Direct HDL is a laboratory test that determines the level of high-density lipoprotein (HDL) cholesterol by measuring directly in human serum, shortening turnaround time and saving labor costs, according to a study published in "Clinical Chemistry."
A direct HDL test can be performed as part of a lipid profile, which checks for HDL, low-density lipoprotein (LDL) cholesterol and triglycerides, according to MayoClinic.com. Cholesterol tests are often performed to determine risk for heart disease.
According to the study in "Clinical Chemistry," the direct HDL test is a homogeneous assay, a laboratory chemical analysis designed to test a homogeneous organic sample, meaning it has a uniform composition and does not need to be separated into specific compounds. This simplifies HDL testing, according to the scientific journal.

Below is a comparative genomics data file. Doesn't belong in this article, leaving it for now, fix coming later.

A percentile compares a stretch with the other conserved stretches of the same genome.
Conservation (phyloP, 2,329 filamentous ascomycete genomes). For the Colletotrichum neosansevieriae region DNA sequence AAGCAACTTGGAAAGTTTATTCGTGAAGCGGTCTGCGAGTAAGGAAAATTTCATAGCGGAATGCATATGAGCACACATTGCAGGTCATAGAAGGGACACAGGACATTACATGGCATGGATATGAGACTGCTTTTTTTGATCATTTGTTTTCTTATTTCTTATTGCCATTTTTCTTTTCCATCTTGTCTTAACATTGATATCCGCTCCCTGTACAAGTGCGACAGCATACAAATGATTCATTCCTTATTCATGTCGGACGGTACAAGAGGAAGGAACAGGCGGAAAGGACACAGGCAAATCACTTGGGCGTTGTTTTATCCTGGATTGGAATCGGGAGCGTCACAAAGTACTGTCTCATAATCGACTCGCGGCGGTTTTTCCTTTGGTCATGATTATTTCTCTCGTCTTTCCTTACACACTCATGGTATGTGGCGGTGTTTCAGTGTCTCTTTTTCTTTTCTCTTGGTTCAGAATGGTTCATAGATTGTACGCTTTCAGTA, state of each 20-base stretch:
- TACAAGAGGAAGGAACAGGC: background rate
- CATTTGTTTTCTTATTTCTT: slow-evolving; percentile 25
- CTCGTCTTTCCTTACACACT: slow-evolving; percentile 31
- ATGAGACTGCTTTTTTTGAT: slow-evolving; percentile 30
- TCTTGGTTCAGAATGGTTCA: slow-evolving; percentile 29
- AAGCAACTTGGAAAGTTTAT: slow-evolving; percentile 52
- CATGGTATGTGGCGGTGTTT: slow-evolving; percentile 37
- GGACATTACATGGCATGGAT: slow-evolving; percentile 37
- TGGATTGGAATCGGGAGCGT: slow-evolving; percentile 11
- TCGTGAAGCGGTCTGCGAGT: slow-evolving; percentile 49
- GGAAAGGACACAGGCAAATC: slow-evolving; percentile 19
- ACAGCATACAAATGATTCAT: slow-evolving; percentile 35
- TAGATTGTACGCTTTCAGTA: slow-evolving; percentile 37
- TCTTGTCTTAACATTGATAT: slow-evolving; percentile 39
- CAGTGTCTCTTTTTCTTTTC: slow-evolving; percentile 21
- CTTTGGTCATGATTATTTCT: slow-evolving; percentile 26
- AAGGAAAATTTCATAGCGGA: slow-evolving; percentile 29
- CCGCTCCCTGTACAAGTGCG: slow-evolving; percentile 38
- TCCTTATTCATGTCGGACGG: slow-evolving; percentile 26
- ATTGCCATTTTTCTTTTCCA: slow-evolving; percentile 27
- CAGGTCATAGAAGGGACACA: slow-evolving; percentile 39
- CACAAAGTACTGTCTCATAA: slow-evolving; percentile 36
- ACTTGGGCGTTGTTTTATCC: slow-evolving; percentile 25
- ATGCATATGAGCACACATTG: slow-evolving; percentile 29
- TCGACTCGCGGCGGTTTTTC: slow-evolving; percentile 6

Direct HDL measures only HDL, which carries about 1/4 to 1/3 of blood cholesterol. HDL, LDL, triglycerides and another type of cholesterol called Lp(a) make up a total cholesterol count.
HDL cholesterol is called “good” cholesterol because it carries cholesterol away from arteries and back to the liver, where it's broken down and eliminated, according to the American Heart Association.
Average HDL cholesterol levels range from 40 to 50mg/dL for men, according to the American Heart Association. For women, they range from 50 to 60mg/dL. A level of 60mg/dL or higher is beneficial for both women and men, according to the association. The higher the level, the better, MayoClinic.com information states.